I donít care who you are, thatís funny right thereÖ

Jan 19, 2004
Review by  
Rated a Very Helpful Review

Pros:ROTFL funny. Goes for the belly laughs.

Cons:Some may find humor offensive.

The Bottom Line: This is very naughty material sure to get a laugh!


Since Jeff Foxworthy’s phenomenally successful ”You Might Be A Redneck If…”, there have been a string of “redneck chic” comedians like Ron White and Bill Engvall, with Larry the Cable Guy being the funniest of the four. ”Lord I Apologize…” is Larry’s completely unapologetic debut album:

”My wife is mad at me because she sent me out to get the video “Scent of A Woman” and I came back with “A Fish Called Wanda.”

Larry made his name from joining Jeff Foxworthy’s 2000 ”Blue Collar Tour” with White and Engvall. Like Foxworthy, Larry can both tell a joke and play a mean guitar riff. His material is still the best from that album.

This album is recorded from live material dating back to 2001. It is basically a continuous stand up routine divided into 12 routines and 2 extras. It features some of the best of his earlier material and a whole batch of new analogies and family observations. Unfettered from the bonds of political correctness, Larry pokes fun at everything from the pygmies of New Guinea to incest to mocking his grandmother having a dump in the bathroom: ”Grandma, why don’t you drop that chalupa and come out here and talk to me.”. Perhaps, being (according to my colleagues) anally retentive, I found the toilet humor ROTFL (roll on the floor laughing) funny.

Larry’s humor is slyly geared a level or two below the normalcy of “Joe Sixpack”. His humor is as wonderfully liberating as it is widely directed. No ethnic or social target is missed: Mexican, Chinese, Gays (”Thank God for women, or we’d be a nation of queers.”), red heads, red necks(”You ever pass out drunk in your car and wake up the next morning and find yourself in the middle of a flea market?”), women, Iraqi’s, even Larry King. He is an equal opportunity insulter in the best tradition of Don Rickles or Eddie Murphy.

But hiding behind that Southern drawl, Larry is a master of the stand up routine. He borrows inspiration from Steven Wright:”I tried smoking mushrooms once, but I couldn’t keep the pizza lit.” and Jerry Seinfeld: ”I once dated a girl who had so much hardware on her that when I was making love to her, I felt like I was tuning up my pickup truck at the same time.”.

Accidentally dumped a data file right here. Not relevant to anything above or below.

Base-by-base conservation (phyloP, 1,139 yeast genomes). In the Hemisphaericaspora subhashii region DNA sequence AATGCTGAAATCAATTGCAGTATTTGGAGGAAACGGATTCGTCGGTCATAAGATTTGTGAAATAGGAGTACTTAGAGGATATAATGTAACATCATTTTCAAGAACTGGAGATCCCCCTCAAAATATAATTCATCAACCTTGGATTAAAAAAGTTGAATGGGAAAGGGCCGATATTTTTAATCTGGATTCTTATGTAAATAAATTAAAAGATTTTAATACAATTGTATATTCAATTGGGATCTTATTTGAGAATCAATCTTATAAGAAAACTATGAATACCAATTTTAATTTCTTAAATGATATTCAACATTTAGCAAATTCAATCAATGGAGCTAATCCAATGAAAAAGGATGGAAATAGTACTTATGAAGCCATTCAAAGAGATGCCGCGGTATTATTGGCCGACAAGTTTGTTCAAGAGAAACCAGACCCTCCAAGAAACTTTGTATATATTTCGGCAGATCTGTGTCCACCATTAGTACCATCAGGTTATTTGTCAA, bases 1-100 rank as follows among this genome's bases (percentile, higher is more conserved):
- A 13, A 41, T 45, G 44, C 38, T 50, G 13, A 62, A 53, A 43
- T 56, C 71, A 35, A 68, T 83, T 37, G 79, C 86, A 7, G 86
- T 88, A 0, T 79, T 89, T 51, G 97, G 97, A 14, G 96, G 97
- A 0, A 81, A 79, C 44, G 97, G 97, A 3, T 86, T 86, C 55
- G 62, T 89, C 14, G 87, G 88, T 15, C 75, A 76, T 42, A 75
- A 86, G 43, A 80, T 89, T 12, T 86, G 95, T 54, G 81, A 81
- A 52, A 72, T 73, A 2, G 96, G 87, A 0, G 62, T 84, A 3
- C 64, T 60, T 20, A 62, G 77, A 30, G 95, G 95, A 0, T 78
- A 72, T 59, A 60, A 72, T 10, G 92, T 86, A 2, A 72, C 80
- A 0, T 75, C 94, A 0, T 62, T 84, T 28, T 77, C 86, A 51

I get this sense particularly because he is so good with analogies. ”That’s more frustrating than asking Jessie Jackson to pick up a white courtesy telephone” . Anyone familiar with Graduate School Admissions may remember the Miller Analogies Test which tests the applicant’s ability to analogize, and where the highest scores denote the highest intelligences. And so, the listener gets the sense that underneath that hick exterior lurks the mind of a MENSA member ”As frustrated as a deaf mute playing bingo, getting bingo, and trying to shout bingo.”. Larry actually devotes a whole section to his analogies. He also includes a section on ”Letters to Toddlers” where he answers made up letters from Toddlers named Abu, and a bonus song called Lord I Apologize… featuring some of his playing.

This is the funniest thing that I have heard in a long time. Where David Sedaris is droll (see my review at The Wittiest Elf, catering to the crowd that watches ”Frasier”, Larry is outrageously low brow, catering to the crowd that likes the ”The Simpsons” or ”The King of the Hill”.

I admit that this album is not for everyone. Some people might even find his jokes down right offensive (”Git R Done!). But I couldn’t help laughing and cheering for the Cable Guy when he visits the gym, and the woman who asks him to spot her is so fat that ”if she jumped into the air she would get stuck.”. His wonderfully juvenile punch lines tickled me so hard that my sides hurt from the laughing.

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